Amazon may have some serious competition from domestic companies in Asia, but here in the West, the only company that really stands a chance is Jet.com. The e-commerce startup finally launched earlier this year after spending several months building itself up, and it looked really promising. What made Jet.com so interesting is that all of the commissions it collects from sales is used to make prices ridiculously low, which it’s able to support with a $49.99/year membership fee. Surprisingly, the company announced earlier today that it’s actually dropping that fee, which makes us wonder how Jet.com intends to maintain its low prices. It’s a little worrying, to be honest.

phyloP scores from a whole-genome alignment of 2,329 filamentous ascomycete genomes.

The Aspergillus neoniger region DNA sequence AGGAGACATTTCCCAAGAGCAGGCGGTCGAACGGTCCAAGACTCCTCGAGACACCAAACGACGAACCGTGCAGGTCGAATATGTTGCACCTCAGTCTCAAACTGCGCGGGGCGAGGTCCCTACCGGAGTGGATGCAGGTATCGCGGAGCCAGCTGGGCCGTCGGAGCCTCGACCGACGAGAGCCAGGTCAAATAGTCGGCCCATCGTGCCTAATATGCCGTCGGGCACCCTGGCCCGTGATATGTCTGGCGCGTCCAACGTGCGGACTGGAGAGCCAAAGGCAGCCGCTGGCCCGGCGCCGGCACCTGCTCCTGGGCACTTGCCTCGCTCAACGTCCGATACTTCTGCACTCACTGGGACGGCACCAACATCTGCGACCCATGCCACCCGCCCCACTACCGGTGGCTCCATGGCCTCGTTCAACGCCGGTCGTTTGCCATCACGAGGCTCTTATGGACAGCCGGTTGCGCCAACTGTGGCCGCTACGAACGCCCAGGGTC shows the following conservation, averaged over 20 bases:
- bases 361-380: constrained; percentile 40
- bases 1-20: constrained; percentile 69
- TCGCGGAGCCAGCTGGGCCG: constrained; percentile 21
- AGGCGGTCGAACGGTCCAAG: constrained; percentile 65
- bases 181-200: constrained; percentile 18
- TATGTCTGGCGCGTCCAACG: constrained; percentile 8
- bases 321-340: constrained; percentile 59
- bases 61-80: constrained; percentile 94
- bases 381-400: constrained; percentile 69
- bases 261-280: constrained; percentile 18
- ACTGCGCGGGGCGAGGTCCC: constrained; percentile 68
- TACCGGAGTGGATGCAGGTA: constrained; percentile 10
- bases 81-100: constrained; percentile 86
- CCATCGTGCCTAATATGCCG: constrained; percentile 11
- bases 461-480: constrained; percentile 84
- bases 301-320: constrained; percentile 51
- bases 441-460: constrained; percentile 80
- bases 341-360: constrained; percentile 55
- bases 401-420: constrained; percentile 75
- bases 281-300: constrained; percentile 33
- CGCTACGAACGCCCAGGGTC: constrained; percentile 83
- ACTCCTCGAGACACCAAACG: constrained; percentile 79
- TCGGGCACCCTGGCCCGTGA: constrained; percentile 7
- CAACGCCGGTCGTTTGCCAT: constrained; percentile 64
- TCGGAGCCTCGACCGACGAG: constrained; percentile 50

Jet.com Inc. is already abandoning the main business model behind its new discount-shopping site, a surprising turnabout for what many viewed as the most promising challenge to Amazon.com Inc. in years. The Hoboken, N.J., startup said Wednesday it will do away with the required $50 annual membership fee less than three months after launching the site. Jet had insisted the fee would stand as its sole source of profits, giving back commissions it collects on the sale of merchandise to customers in the form of lower prices. The move casts doubt on the viability of one of this year’s most-hyped startups, and suggests Jet had trouble signing up customers through free trials. Even before it opened the site to the public in July, Jet had raised $225 million in capital from investors including Goldman Sachs Group Inc. and Google Inc.’s Google Ventures. Without the membership fees, it isn’t clear how Jet will sustain lower prices than Amazon’s–its key pitch to customers–while also funding a massive advertising campaign. Jet projected it wouldn’t reach profitability until 2020. Jet’s founder, Marc Lore, who also created Diapers.com and later sold that company to Amazon, liked to say his new site would be akin to an online Costco.